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Commission in call to tighten up on powers of attorney

13 February 2012

Better guidance is needed in relation to powers of attorney in Scotland, according to the Mental Welfare Commission.

The Commission has raised the issue after an investigation into the case of a couple who granted a power of attorney in favour of the husband's brother, who then ran up over £10,000 in debt in the couple's name.

Speaking to the BBC, Dr Donald Lyons, the commission's director, said that neither the local authority concerned nor the Office of the Public Guardian had done enough to investigate. He said the Commission believed this was due to "a flawed understanding of the law and of what incapacity needs".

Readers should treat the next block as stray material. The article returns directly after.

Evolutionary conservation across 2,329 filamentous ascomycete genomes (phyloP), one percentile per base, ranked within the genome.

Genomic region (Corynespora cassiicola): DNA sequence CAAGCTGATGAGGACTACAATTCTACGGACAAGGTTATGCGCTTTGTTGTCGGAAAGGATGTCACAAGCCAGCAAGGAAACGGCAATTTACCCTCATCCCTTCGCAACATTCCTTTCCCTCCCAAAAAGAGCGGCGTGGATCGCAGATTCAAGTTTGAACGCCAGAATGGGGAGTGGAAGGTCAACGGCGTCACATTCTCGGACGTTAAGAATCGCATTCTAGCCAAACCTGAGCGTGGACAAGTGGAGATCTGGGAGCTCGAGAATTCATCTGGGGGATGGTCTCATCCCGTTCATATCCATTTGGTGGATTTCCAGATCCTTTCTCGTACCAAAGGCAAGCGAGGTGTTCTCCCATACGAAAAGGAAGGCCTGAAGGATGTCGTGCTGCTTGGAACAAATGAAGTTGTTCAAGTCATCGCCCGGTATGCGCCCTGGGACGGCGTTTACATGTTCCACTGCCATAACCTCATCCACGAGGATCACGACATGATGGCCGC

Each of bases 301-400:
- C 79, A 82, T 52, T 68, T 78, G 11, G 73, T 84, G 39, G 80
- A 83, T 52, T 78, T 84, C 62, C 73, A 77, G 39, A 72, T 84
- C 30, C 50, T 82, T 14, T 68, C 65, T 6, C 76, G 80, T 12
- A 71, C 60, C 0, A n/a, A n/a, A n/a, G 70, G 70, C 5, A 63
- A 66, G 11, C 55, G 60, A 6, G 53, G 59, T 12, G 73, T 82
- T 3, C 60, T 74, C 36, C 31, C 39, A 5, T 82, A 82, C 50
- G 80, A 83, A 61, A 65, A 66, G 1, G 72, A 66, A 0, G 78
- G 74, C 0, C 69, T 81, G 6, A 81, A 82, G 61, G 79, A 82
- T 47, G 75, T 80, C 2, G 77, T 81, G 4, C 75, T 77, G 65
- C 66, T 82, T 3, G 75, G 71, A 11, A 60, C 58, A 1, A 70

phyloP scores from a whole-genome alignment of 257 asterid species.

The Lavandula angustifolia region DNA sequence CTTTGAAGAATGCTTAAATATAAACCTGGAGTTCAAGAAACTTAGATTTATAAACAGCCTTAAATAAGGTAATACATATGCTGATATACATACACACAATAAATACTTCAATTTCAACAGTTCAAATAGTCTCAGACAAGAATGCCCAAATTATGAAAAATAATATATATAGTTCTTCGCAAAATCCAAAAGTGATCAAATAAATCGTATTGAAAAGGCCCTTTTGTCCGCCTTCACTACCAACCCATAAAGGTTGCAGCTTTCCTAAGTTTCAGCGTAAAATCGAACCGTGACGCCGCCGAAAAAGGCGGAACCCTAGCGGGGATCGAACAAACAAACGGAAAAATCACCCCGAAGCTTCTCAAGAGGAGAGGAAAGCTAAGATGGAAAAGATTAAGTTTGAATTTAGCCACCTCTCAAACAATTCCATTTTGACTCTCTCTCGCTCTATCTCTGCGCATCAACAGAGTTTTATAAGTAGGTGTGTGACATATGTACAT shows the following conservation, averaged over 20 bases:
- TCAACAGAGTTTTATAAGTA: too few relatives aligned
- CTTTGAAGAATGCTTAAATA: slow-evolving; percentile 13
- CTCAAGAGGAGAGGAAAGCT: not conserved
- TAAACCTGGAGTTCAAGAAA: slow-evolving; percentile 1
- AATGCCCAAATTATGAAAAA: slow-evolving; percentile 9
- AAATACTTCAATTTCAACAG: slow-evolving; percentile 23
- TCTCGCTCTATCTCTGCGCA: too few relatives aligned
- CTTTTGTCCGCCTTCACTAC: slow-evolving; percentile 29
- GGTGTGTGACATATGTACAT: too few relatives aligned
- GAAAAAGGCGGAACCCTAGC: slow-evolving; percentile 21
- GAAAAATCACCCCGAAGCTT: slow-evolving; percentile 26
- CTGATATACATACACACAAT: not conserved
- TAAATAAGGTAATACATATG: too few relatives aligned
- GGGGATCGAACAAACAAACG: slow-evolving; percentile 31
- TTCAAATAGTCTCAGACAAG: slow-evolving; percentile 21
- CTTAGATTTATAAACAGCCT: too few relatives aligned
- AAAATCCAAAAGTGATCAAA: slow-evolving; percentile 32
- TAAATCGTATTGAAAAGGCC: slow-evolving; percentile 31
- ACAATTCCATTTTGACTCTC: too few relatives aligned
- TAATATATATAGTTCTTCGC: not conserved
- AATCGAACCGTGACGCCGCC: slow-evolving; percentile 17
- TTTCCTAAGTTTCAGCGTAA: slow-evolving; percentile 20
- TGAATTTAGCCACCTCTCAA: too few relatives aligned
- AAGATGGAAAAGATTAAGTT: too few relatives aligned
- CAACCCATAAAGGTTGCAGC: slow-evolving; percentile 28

He called for better training for those involved in allowing carers to take on the welfare or financial affairs of other adults, and for the Scottish Government to revise its guidance on how to implement the law.

The role of solicitors is also under scrutiny. Adrian Ward, convener of the Law Society of Scotland's Mental Health and Disability Committee, said solicitors needed guidance from the Commission on how to pick on when undue influence might be going on, or when a person might appear to have capacity when they did not.

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